Click here to read the newsletter. Here’s an excerpt:
As of mid-February, Colorado’s statewide snowpack sat at 108% of normal. Snowpack is higher in the northern and eastern basins and lower in the southwestern basins. The climate forecasts through the runoff season suggest that these numbers could climb higher as fore- casts indicate a wet spring statewide.
Higher snowpack percentages can increase the possibility of snow- melt flooding. Generally, watersheds are monitored for this once they reach 130% snowpack. Currently, no watersheds exceed this threshold, but state officials continue to monitor conditions due to the wet climate forecast moving forward. To view snowpack conditions and better understand the potential flood threat in your location, visit the Natural Resources Conservation Service’s Snow Telemetry (SNOTEL) and Snow Course Data and Products page.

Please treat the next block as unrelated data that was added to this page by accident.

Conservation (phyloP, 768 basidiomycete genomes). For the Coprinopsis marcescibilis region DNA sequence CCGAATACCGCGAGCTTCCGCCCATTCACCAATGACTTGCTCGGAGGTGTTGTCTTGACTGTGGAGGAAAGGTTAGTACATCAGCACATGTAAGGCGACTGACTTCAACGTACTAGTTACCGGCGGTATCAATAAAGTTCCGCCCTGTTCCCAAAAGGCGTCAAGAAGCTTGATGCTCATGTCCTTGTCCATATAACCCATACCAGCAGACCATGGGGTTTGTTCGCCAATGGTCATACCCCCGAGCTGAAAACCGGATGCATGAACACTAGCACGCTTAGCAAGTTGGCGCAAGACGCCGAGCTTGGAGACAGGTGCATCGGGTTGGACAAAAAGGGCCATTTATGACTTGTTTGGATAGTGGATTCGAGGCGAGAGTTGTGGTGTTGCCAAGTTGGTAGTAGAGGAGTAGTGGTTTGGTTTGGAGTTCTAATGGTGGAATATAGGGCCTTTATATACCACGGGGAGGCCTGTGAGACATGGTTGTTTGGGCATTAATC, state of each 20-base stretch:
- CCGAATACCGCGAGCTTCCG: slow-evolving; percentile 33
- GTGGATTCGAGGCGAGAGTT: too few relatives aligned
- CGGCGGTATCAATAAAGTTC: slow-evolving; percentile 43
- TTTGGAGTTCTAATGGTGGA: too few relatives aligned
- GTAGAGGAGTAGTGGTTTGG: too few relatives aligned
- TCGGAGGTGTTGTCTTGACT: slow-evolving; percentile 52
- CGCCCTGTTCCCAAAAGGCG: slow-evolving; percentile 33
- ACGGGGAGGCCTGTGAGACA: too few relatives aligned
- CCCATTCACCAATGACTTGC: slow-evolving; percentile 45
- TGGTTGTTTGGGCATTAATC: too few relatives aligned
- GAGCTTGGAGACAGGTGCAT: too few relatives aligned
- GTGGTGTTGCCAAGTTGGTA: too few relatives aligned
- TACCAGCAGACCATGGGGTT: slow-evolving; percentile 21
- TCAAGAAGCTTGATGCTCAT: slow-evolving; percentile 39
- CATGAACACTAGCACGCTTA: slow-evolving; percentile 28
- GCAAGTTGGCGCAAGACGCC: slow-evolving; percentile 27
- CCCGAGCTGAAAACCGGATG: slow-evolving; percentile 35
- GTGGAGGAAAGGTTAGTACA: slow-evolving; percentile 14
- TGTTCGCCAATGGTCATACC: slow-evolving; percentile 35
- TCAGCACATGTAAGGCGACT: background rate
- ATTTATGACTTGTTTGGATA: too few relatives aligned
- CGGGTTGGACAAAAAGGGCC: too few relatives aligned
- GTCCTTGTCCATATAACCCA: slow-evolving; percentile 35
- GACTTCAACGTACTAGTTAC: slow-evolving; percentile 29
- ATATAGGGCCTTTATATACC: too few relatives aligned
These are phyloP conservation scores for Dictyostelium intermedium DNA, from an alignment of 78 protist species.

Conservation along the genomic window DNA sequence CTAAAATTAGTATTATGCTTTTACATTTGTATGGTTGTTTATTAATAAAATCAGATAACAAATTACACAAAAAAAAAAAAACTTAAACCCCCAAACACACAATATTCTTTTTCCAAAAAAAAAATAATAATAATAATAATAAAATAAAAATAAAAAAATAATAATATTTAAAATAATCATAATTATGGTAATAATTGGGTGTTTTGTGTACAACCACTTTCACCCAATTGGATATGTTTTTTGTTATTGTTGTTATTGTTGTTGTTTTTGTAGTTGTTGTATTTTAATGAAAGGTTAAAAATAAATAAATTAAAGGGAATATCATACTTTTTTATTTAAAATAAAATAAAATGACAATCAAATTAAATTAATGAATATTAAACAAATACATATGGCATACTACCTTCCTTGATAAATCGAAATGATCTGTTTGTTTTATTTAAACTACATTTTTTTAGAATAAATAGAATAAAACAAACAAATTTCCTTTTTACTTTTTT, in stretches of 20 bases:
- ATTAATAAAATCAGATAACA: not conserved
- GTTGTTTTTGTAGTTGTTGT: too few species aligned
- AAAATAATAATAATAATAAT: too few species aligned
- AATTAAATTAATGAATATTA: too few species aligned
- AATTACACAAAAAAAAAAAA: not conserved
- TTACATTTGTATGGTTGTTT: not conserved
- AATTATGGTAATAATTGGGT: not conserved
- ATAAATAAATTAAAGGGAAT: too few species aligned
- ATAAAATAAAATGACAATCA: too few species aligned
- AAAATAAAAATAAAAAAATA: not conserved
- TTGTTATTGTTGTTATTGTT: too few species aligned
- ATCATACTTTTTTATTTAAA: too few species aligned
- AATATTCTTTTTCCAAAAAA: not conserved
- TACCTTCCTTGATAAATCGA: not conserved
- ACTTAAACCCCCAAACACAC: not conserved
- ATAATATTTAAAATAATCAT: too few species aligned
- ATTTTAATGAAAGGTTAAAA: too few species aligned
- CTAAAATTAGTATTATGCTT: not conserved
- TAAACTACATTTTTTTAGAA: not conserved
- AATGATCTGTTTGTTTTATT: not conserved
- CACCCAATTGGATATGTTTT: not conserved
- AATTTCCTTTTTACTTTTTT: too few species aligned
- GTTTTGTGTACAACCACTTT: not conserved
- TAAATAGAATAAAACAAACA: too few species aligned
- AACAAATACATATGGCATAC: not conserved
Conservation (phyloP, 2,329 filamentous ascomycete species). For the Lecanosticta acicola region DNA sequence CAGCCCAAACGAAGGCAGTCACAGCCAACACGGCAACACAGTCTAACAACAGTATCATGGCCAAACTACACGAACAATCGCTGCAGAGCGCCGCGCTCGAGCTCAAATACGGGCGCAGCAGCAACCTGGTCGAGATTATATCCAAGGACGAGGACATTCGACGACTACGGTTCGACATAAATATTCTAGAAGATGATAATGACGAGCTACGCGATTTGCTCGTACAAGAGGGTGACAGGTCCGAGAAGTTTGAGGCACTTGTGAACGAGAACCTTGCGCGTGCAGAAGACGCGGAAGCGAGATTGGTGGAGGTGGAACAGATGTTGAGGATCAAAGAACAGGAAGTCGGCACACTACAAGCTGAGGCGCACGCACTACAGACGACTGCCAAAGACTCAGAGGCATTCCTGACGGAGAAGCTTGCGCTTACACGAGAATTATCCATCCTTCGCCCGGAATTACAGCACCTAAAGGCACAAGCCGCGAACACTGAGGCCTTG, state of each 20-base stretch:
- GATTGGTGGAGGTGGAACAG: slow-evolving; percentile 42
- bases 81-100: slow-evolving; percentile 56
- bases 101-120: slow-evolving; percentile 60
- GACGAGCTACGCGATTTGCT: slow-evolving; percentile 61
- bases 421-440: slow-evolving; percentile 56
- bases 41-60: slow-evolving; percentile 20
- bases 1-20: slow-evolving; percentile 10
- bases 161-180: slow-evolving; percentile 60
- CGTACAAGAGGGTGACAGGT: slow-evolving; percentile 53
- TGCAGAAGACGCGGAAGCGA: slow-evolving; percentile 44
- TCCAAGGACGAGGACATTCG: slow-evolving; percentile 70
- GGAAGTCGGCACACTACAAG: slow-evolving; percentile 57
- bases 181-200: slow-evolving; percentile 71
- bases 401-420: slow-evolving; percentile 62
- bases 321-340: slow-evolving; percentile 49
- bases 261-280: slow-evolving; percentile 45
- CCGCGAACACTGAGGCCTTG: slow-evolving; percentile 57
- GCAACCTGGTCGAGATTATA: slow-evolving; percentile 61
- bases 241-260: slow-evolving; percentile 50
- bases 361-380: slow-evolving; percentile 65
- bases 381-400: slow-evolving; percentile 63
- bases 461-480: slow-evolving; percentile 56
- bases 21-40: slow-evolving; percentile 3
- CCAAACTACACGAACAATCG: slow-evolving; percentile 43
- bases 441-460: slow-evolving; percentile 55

It is worth mentioning that, as indicated by looking back through Colorado’s history, the majority of flooding events occurring through- out the state are rain-based and not snowmelt-based. In fact, the last year of widespread snowmelt flooding was in 1984, although isolated instances have occurred since then. One area of ongoing concern relates to rain-on-snow events, in which high elevation, late spring rainstorms fall on still surviving snowfields. This can quickly exacerbate runoff and create problems that wouldn’t exist in the absence of either the rain or the snow.